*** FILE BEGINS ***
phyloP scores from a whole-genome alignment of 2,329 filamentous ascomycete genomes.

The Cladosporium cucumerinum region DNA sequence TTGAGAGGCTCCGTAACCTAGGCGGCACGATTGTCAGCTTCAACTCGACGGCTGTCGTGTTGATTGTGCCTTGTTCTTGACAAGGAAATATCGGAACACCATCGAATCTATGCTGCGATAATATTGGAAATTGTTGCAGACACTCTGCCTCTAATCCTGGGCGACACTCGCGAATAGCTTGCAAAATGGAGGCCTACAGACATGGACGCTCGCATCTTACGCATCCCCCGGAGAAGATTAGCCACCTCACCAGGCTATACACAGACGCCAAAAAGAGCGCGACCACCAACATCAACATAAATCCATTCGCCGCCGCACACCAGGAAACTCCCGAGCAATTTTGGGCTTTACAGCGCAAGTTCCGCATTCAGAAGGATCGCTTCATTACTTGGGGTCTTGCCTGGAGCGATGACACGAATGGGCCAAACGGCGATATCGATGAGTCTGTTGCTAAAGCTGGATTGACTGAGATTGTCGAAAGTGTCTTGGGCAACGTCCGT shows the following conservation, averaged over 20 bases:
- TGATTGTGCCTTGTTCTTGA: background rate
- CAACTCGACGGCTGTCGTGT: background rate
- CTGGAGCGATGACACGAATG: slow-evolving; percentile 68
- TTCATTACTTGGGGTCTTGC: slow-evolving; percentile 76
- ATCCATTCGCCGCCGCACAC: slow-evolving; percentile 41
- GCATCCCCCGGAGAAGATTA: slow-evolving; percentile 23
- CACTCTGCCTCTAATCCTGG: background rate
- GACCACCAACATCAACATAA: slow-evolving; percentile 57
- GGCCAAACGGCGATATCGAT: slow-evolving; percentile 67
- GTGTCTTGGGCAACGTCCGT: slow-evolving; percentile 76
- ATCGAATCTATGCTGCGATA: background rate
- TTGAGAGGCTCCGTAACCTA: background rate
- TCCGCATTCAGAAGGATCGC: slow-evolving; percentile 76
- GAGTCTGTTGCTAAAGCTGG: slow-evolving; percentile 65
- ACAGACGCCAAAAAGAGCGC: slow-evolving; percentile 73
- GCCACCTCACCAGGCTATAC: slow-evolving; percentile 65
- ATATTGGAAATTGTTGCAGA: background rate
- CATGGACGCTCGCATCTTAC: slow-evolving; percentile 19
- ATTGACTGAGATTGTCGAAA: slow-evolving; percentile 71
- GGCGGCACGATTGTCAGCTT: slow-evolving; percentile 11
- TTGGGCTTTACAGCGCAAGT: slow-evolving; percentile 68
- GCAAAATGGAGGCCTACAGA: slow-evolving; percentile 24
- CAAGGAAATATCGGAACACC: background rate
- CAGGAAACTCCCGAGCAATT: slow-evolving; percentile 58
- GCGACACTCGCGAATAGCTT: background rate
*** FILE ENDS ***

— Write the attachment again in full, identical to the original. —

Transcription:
phyloP scores from a whole-genome alignment of 2,329 filamentous ascomycete genomes.

The Cladosporium cucumerinum region DNA sequence TTGAGAGGCTCCGTAACCTAGGCGGCACGATTGTCAGCTTCAACTCGACGGCTGTCGTGTTGATTGTGCCTTGTTCTTGACAAGGAAATATCGGAACACCATCGAATCTATGCTGCGATAATATTGGAAATTGTTGCAGACACTCTGCCTCTAATCCTGGGCGACACTCGCGAATAGCTTGCAAAATGGAGGCCTACAGACATGGACGCTCGCATCTTACGCATCCCCCGGAGAAGATTAGCCACCTCACCAGGCTATACACAGACGCCAAAAAGAGCGCGACCACCAACATCAACATAAATCCATTCGCCGCCGCACACCAGGAAACTCCCGAGCAATTTTGGGCTTTACAGCGCAAGTTCCGCATTCAGAAGGATCGCTTCATTACTTGGGGTCTTGCCTGGAGCGATGACACGAATGGGCCAAACGGCGATATCGATGAGTCTGTTGCTAAAGCTGGATTGACTGAGATTGTCGAAAGTGTCTTGGGCAACGTCCGT shows the following conservation, averaged over 20 bases:
- TGATTGTGCCTTGTTCTTGA: background rate
- CAACTCGACGGCTGTCGTGT: background rate
- CTGGAGCGATGACACGAATG: slow-evolving; percentile 68
- TTCATTACTTGGGGTCTTGC: slow-evolving; percentile 76
- ATCCATTCGCCGCCGCACAC: slow-evolving; percentile 41
- GCATCCCCCGGAGAAGATTA: slow-evolving; percentile 23
- CACTCTGCCTCTAATCCTGG: background rate
- GACCACCAACATCAACATAA: slow-evolving; percentile 57
- GGCCAAACGGCGATATCGAT: slow-evolving; percentile 67
- GTGTCTTGGGCAACGTCCGT: slow-evolving; percentile 76
- ATCGAATCTATGCTGCGATA: background rate
- TTGAGAGGCTCCGTAACCTA: background rate
- TCCGCATTCAGAAGGATCGC: slow-evolving; percentile 76
- GAGTCTGTTGCTAAAGCTGG: slow-evolving; percentile 65
- ACAGACGCCAAAAAGAGCGC: slow-evolving; percentile 73
- GCCACCTCACCAGGCTATAC: slow-evolving; percentile 65
- ATATTGGAAATTGTTGCAGA: background rate
- CATGGACGCTCGCATCTTAC: slow-evolving; percentile 19
- ATTGACTGAGATTGTCGAAA: slow-evolving; percentile 71
- GGCGGCACGATTGTCAGCTT: slow-evolving; percentile 11
- TTGGGCTTTACAGCGCAAGT: slow-evolving; percentile 68
- GCAAAATGGAGGCCTACAGA: slow-evolving; percentile 24
- CAAGGAAATATCGGAACACC: background rate
- CAGGAAACTCCCGAGCAATT: slow-evolving; percentile 58
- GCGACACTCGCGAATAGCTT: background rate